Anderson%2C+Bruce+-+Identifying+the+Dead+-Methods+Utilized+to+ID+border+crossers

Anderson%2C+Bruce+-+Identifying+the+Dead+-Methods+Utilized+to+ID+border+crossers

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Bruce E. Anderson, 1,2 Ph.D. Identifying the Dead: Methods Utilized by the Pima County (Arizona) OfFce of the Medical Examiner for Undocumented Border Crossers: 2001–2006 * ABSTRACT: The Pima County (Arizona) Office of the Medical Examiner has seen a dramatic rise over the past 6 years in the number of deaths related to the illegal crossing of our international border with Mexico. This rise in deaths is undoubtedly related to an increase in the number of for- eign nationals who cross into the various Arizona jurisdictions that utilize the Pima County Medical Examiner to investigate their unnatural deaths. Because of the utterly dangerous nature of trekking across the Sonoran Desert, especially in the summer months, many of these unfortunate migrants succumb to the effects of heat-related illness and perish along the journey. The combined effects of a dry, hot environment and the remoteness of some of the trekking corridors can quickly render a deceased person unidentifiable by visual means. Thus, our office is faced with not only an increase in the number of deaths requiring medico-legal investigation but also an increase in the number of decedents needing additional specialized examinations in an effort to effect identification. This paper attempts to outline the problems and the methods utilized by our office over the past 6 years in the identification process of undocumented border crossers. It is hoped that this paper, as well as the others presented at this symposium, will allow for the sharing of information amongst all medical investigators who assist in the identification of these migrants. The identification of these individuals takes on added importance when one considers the possible nationalities, and perhaps motivation for entering into the US, of those that remain unidentified. KEYWORDS: forensic sciences, forensic anthropology, undocumented border crossers, foreign nationals, methods of identification The United States shares a border with Mexico of some 2000 miles, 281 (14%) of which constitute what is designated by the US Border Patrol (USBP) as the Tucson Sector (see Fig. 1). The Pima County Office of the Medical Examiner, in Tucson, Arizona, pro- vides medico-legal death investigation over the western two-thirds of this sector s southern border with Mexico. Various USBP opera- tions over the past 13 years have served to make it more difficult for foreign nationals to illegally cross into the United States via some urban routes of entry within the nine USBP sectors (see Fig. 2). Operation Hold the Line (1993) attempted to secure El Paso, Operation Gatekeeper (1994) attempted to secure San Diego, and Operation Safeguard (1995) attempted to secure Nogales, to name but three of these operations. Without a doubt, the decade of the 1990s witnessed most of the undocumented border crossings occurring in Texas and California (1,2), while the Tucson Sector experienced comparatively low numbers of undocumented crossers.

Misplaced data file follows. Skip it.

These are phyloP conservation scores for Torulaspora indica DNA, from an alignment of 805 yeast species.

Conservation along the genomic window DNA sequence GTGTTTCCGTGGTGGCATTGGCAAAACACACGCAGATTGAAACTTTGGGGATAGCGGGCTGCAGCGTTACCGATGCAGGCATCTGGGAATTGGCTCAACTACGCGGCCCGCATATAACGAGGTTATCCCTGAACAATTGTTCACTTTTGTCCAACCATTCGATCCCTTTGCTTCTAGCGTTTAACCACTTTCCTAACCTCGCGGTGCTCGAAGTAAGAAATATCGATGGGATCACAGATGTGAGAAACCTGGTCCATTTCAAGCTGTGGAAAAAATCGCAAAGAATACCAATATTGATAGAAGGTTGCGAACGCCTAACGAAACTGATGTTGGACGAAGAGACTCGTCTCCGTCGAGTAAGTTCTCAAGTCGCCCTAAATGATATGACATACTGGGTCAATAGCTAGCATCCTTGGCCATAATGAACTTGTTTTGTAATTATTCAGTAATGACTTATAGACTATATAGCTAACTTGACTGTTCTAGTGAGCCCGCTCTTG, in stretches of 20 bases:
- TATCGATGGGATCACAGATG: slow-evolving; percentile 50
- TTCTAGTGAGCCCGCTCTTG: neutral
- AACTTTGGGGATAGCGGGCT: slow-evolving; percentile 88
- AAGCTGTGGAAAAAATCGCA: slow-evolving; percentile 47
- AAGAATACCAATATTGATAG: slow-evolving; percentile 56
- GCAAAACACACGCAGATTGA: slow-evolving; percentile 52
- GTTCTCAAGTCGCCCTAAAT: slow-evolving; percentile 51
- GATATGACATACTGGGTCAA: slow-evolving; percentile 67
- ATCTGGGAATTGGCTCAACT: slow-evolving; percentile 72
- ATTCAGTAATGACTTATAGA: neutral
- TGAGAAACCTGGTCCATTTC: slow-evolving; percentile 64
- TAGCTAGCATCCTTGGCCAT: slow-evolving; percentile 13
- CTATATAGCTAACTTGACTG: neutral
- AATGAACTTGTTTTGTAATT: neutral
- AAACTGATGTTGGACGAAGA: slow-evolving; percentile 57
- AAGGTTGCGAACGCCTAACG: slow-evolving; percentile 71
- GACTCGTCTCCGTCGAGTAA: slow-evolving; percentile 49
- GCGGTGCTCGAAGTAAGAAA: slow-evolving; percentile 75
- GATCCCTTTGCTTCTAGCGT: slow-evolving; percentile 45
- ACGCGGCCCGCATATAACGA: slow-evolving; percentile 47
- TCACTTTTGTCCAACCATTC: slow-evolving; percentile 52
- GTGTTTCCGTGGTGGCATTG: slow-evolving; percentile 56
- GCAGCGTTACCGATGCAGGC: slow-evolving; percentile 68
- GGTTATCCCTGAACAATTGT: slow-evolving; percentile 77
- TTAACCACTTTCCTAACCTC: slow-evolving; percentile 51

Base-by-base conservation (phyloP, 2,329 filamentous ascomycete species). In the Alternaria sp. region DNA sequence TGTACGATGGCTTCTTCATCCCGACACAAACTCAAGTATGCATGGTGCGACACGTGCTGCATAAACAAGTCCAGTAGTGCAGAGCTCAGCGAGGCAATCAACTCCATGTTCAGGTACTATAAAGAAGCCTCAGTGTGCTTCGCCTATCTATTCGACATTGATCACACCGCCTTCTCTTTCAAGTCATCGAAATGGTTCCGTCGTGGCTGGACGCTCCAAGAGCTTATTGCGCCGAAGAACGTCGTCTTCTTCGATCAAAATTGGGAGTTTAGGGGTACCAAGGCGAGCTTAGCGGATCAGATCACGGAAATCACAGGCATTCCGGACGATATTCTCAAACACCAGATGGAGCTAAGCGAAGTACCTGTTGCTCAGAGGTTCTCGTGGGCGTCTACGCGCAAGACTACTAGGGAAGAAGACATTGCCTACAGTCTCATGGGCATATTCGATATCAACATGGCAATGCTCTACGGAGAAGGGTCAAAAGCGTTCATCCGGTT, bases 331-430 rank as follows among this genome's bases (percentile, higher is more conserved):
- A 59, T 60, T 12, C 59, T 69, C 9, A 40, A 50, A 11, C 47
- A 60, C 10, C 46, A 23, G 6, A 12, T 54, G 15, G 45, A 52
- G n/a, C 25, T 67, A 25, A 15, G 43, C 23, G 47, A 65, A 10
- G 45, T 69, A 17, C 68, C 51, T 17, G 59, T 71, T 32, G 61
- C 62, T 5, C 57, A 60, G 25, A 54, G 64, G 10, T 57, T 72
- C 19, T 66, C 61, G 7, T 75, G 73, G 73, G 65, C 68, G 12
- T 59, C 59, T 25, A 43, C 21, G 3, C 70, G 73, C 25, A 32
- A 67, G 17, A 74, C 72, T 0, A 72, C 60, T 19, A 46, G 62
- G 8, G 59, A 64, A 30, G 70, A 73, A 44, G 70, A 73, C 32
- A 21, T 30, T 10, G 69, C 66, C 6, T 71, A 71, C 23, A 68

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This note was uploaded on 10/09/2011 for the course ANTHROPOLO 101 taught by Professor Scott during the Spring '11 term at Rutgers.

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Anderson%2C+Bruce+-+Identifying+the+Dead+-Methods+Utilized+to+ID+border+crossers

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